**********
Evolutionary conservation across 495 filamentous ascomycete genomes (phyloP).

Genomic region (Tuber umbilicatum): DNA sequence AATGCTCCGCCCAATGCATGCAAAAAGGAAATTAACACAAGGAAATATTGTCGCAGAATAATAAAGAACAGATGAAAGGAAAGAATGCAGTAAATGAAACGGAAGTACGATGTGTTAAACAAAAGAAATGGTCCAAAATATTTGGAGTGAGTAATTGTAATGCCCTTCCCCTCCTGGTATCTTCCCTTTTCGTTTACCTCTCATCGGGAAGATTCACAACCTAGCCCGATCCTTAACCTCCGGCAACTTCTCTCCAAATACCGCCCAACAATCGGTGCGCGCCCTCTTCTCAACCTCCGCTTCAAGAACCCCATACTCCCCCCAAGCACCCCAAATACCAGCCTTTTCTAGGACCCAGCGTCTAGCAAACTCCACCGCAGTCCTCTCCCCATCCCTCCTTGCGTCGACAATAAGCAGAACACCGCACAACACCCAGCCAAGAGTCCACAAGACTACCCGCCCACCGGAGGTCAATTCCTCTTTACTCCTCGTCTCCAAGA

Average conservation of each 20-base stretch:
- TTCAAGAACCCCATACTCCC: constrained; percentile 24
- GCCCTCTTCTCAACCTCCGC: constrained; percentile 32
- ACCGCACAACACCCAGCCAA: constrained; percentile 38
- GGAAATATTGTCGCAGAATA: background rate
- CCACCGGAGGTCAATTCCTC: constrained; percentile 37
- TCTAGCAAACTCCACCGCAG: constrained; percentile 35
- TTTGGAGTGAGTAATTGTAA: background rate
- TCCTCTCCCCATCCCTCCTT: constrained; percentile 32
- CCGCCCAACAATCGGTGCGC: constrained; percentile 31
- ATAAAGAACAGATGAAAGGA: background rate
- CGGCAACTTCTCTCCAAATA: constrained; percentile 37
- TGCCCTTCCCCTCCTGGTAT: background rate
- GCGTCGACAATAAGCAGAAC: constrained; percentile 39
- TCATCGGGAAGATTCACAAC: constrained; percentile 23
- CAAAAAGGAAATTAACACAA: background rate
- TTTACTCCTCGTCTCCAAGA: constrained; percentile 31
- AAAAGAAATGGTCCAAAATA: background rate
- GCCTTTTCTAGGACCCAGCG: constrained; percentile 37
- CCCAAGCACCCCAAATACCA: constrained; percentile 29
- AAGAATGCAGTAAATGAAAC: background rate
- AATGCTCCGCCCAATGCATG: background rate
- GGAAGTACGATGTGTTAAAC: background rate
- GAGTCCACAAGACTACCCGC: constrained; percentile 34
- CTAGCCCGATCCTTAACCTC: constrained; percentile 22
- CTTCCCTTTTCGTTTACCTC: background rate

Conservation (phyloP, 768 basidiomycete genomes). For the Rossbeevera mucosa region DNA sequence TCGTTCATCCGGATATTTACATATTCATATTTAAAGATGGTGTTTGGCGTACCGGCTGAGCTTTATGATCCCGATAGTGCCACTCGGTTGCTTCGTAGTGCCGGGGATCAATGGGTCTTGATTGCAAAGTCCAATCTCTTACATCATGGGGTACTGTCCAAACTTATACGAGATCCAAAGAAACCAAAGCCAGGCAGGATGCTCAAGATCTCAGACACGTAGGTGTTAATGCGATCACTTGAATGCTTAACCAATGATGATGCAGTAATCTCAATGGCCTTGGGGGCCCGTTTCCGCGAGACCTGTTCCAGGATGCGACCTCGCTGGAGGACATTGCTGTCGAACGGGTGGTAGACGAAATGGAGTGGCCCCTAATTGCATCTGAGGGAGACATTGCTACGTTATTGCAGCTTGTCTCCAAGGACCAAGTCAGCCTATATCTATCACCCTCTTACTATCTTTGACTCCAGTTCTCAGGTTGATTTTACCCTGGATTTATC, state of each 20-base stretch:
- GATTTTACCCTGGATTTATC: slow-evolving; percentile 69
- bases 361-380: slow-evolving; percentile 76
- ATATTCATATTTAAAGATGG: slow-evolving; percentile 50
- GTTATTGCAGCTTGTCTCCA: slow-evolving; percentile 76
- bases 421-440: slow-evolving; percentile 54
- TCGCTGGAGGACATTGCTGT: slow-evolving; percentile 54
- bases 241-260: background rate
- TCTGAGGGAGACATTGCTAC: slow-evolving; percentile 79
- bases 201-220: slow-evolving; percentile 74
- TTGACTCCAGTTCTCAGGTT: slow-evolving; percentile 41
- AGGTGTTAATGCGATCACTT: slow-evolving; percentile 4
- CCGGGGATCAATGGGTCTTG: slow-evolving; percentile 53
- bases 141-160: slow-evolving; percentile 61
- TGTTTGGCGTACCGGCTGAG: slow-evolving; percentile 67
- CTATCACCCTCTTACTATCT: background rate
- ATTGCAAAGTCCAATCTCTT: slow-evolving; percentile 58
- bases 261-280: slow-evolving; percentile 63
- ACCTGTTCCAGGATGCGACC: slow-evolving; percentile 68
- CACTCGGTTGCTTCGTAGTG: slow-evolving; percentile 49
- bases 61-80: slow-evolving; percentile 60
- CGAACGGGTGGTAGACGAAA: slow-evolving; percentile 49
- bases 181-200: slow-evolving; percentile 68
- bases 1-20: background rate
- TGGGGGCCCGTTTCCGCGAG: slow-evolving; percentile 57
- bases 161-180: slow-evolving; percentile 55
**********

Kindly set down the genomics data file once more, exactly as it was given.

Evolutionary conservation across 495 filamentous ascomycete genomes (phyloP).

Genomic region (Tuber umbilicatum): DNA sequence AATGCTCCGCCCAATGCATGCAAAAAGGAAATTAACACAAGGAAATATTGTCGCAGAATAATAAAGAACAGATGAAAGGAAAGAATGCAGTAAATGAAACGGAAGTACGATGTGTTAAACAAAAGAAATGGTCCAAAATATTTGGAGTGAGTAATTGTAATGCCCTTCCCCTCCTGGTATCTTCCCTTTTCGTTTACCTCTCATCGGGAAGATTCACAACCTAGCCCGATCCTTAACCTCCGGCAACTTCTCTCCAAATACCGCCCAACAATCGGTGCGCGCCCTCTTCTCAACCTCCGCTTCAAGAACCCCATACTCCCCCCAAGCACCCCAAATACCAGCCTTTTCTAGGACCCAGCGTCTAGCAAACTCCACCGCAGTCCTCTCCCCATCCCTCCTTGCGTCGACAATAAGCAGAACACCGCACAACACCCAGCCAAGAGTCCACAAGACTACCCGCCCACCGGAGGTCAATTCCTCTTTACTCCTCGTCTCCAAGA

Average conservation of each 20-base stretch:
- TTCAAGAACCCCATACTCCC: constrained; percentile 24
- GCCCTCTTCTCAACCTCCGC: constrained; percentile 32
- ACCGCACAACACCCAGCCAA: constrained; percentile 38
- GGAAATATTGTCGCAGAATA: background rate
- CCACCGGAGGTCAATTCCTC: constrained; percentile 37
- TCTAGCAAACTCCACCGCAG: constrained; percentile 35
- TTTGGAGTGAGTAATTGTAA: background rate
- TCCTCTCCCCATCCCTCCTT: constrained; percentile 32
- CCGCCCAACAATCGGTGCGC: constrained; percentile 31
- ATAAAGAACAGATGAAAGGA: background rate
- CGGCAACTTCTCTCCAAATA: constrained; percentile 37
- TGCCCTTCCCCTCCTGGTAT: background rate
- GCGTCGACAATAAGCAGAAC: constrained; percentile 39
- TCATCGGGAAGATTCACAAC: constrained; percentile 23
- CAAAAAGGAAATTAACACAA: background rate
- TTTACTCCTCGTCTCCAAGA: constrained; percentile 31
- AAAAGAAATGGTCCAAAATA: background rate
- GCCTTTTCTAGGACCCAGCG: constrained; percentile 37
- CCCAAGCACCCCAAATACCA: constrained; percentile 29
- AAGAATGCAGTAAATGAAAC: background rate
- AATGCTCCGCCCAATGCATG: background rate
- GGAAGTACGATGTGTTAAAC: background rate
- GAGTCCACAAGACTACCCGC: constrained; percentile 34
- CTAGCCCGATCCTTAACCTC: constrained; percentile 22
- CTTCCCTTTTCGTTTACCTC: background rate

Conservation (phyloP, 768 basidiomycete genomes). For the Rossbeevera mucosa region DNA sequence TCGTTCATCCGGATATTTACATATTCATATTTAAAGATGGTGTTTGGCGTACCGGCTGAGCTTTATGATCCCGATAGTGCCACTCGGTTGCTTCGTAGTGCCGGGGATCAATGGGTCTTGATTGCAAAGTCCAATCTCTTACATCATGGGGTACTGTCCAAACTTATACGAGATCCAAAGAAACCAAAGCCAGGCAGGATGCTCAAGATCTCAGACACGTAGGTGTTAATGCGATCACTTGAATGCTTAACCAATGATGATGCAGTAATCTCAATGGCCTTGGGGGCCCGTTTCCGCGAGACCTGTTCCAGGATGCGACCTCGCTGGAGGACATTGCTGTCGAACGGGTGGTAGACGAAATGGAGTGGCCCCTAATTGCATCTGAGGGAGACATTGCTACGTTATTGCAGCTTGTCTCCAAGGACCAAGTCAGCCTATATCTATCACCCTCTTACTATCTTTGACTCCAGTTCTCAGGTTGATTTTACCCTGGATTTATC, state of each 20-base stretch:
- GATTTTACCCTGGATTTATC: slow-evolving; percentile 69
- bases 361-380: slow-evolving; percentile 76
- ATATTCATATTTAAAGATGG: slow-evolving; percentile 50
- GTTATTGCAGCTTGTCTCCA: slow-evolving; percentile 76
- bases 421-440: slow-evolving; percentile 54
- TCGCTGGAGGACATTGCTGT: slow-evolving; percentile 54
- bases 241-260: background rate
- TCTGAGGGAGACATTGCTAC: slow-evolving; percentile 79
- bases 201-220: slow-evolving; percentile 74
- TTGACTCCAGTTCTCAGGTT: slow-evolving; percentile 41
- AGGTGTTAATGCGATCACTT: slow-evolving; percentile 4
- CCGGGGATCAATGGGTCTTG: slow-evolving; percentile 53
- bases 141-160: slow-evolving; percentile 61
- TGTTTGGCGTACCGGCTGAG: slow-evolving; percentile 67
- CTATCACCCTCTTACTATCT: background rate
- ATTGCAAAGTCCAATCTCTT: slow-evolving; percentile 58
- bases 261-280: slow-evolving; percentile 63
- ACCTGTTCCAGGATGCGACC: slow-evolving; percentile 68
- CACTCGGTTGCTTCGTAGTG: slow-evolving; percentile 49
- bases 61-80: slow-evolving; percentile 60
- CGAACGGGTGGTAGACGAAA: slow-evolving; percentile 49
- bases 181-200: slow-evolving; percentile 68
- bases 1-20: background rate
- TGGGGGCCCGTTTCCGCGAG: slow-evolving; percentile 57
- bases 161-180: slow-evolving; percentile 55